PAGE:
Apprenticeships make sense from day one

A Sheffield-based sensing technology company has hailed the impact of AMRC Training Centre apprentices, saying they add significant value to the business from day one, with their level of technical training, their energy and engagement and their innovative ways of working.

Tribosonics has seven AMRC Training Centre apprentices, including two new apprentices who started in September this year.

“We had always taken on placement students from universities in the past, the support from government funding triggered our thinking about the potential of apprenticeships,” said Engineering Manager, Tom Chaldecott.

“We were surprised at what the AMRC Training Centre gave us. The apprentices in mechanical manufacture do nine months training which covers everything from turning and milling to computer numerical control (CNC). What is most impressive is that as soon as they start, they are immediately adding value to the company.”

Tribosonics works in the transport, power generation and manufacturing industries and helps its customers drive transformation by developing new value streams through strategic partnership, using its unique sensing technology to extract and digitise data on, for example, fluid properties,  contact pressures, friction or wear.

Tribosonics trainee engineer Will Morton (centre) with two fellow apprentices.

Trainee engineer Will Morton, 19, started at Tribosonics in 2016 and finished his Advanced Apprenticeship (Level 3) before embarking on a Degree Apprenticeship. In 2017 he was named both ‘AMRC First Year Apprentice of the Year’ and ‘Made in Sheffield Apprentice of the Year’.

Will said: “As well as a specialism, the AMRC Training Centre gives you an overview of all aspects of engineering, which I have found extremely useful in the workplace. For example, I was able to do some computer-aided design (CAD) at the training centre and having that background now helps me communicate with design engineers.”

Tom added: “Having the machining background Will gained at the AMRC Training Centre impacts his approach to engineering design, how he talks to suppliers, and the way he engages with customers. Without that, I don’t think he would have progressed as well as he has.”

In January 2019 the government launched a new ‘Fire It Up’ campaign, to promote the benefits of apprenticeships to young people, parents and employers with a particular emphasis on ensuring that students are aware of them.

“When I finished my GCSEs I knew I didn’t want to proceed down a purely academic route; I enjoyed practical hands-on learning. I took one look at A-Levels and knew they weren’t for me,” said Will. “I just felt that getting experience with a company and a qualification was ideal.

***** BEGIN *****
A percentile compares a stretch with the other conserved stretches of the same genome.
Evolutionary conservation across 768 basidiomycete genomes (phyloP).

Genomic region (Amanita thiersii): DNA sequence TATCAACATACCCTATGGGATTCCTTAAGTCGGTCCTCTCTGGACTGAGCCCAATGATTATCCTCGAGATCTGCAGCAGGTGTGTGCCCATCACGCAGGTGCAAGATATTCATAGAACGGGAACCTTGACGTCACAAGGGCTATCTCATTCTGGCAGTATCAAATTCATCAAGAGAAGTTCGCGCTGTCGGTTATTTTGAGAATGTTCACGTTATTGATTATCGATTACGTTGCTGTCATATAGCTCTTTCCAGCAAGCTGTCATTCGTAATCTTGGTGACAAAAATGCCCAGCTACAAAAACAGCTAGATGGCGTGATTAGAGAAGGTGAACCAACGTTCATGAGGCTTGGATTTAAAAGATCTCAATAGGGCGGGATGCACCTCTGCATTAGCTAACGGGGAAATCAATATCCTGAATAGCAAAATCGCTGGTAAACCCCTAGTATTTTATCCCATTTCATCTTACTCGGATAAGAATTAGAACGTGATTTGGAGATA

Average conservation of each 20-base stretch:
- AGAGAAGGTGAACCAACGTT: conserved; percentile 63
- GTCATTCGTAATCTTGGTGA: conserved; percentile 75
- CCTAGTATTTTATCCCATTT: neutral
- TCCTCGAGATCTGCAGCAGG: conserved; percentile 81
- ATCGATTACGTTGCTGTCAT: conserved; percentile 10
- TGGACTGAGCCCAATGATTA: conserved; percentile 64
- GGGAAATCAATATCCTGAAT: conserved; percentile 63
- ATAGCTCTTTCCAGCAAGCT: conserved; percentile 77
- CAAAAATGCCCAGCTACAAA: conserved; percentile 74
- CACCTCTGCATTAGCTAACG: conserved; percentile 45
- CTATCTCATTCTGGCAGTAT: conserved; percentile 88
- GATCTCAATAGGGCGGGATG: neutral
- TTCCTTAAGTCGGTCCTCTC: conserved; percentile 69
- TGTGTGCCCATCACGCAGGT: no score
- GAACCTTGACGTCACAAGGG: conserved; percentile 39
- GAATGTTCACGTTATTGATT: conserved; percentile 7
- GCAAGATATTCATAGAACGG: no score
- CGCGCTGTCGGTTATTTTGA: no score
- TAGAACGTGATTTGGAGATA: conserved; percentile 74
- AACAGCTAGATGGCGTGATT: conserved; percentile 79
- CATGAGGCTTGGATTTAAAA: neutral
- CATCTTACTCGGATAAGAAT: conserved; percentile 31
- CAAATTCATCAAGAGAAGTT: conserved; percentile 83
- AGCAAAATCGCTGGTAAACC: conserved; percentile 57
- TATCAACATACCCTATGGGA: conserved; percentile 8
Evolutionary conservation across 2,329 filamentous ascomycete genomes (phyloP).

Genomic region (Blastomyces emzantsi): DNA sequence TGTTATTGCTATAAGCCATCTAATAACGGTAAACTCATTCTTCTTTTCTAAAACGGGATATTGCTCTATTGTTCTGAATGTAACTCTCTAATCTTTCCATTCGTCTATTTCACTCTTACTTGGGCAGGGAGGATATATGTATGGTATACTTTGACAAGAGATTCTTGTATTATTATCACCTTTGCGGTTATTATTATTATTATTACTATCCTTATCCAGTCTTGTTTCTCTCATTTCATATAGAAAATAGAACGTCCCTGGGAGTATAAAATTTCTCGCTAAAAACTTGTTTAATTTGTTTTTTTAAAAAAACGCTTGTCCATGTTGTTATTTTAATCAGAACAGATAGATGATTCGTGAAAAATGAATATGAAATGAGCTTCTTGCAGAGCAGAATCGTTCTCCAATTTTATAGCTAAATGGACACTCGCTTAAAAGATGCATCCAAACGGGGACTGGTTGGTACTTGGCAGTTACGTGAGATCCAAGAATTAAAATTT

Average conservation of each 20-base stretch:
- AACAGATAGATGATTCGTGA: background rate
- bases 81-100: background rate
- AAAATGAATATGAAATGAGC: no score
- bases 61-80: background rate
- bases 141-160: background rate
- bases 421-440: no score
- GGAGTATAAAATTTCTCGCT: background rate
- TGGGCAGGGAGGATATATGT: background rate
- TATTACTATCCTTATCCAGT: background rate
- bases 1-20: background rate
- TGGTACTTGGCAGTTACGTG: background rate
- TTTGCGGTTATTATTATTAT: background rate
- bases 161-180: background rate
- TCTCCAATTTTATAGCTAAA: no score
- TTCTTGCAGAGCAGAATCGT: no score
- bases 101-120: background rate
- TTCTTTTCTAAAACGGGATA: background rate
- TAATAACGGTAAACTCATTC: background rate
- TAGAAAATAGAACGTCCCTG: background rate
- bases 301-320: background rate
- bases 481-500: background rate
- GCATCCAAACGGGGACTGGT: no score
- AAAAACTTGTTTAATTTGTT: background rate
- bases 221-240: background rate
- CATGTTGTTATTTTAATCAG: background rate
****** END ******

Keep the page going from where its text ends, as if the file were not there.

“When I was at school, there was very little information or publicity around apprenticeships and they were seen as second-rate. Now there is more support for students and apprenticeships are almost becoming the norm.

“Two of my friends at school went on to do A-Levels and couldn’t understand why I would want to do anything else; they both held negative views of apprenticeships. Halfway through their course they said to me ‘We don’t want to do A-Levels anymore, we wish we had done what you did’ and now they are starting a Level 3 apprenticeship.”

With seven apprentices now employed by Tribosonics, the company is getting extremely good value out of their relationship with the AMRC, which is part of the High Value Manufacturing Catapult (HVMC). Tom added: “I wish the AMRC Training Centre offering had been an option for me at the point that I was looking into university education.”

Nikki Jones, Director of the University of Sheffield AMRC Training Centre, said: “It’s wonderful to hear comments like this from employers and apprentices. Our model works because we take time to listen to the needs of employers and our industry board plays a key role in shaping the curriculum.

“Apprentices who train with us are work-ready and able to hit the ground running. They add value from day one. And they continue to add value. Our employer partners frequently tell us about the impact our apprentices are having on their companies; they bring new ways of thinking and smarter ways of working.”

Apprenticeships make sense from day one

Tribosonics trainee engineer Will Morton (centre) with two fellow apprentices.


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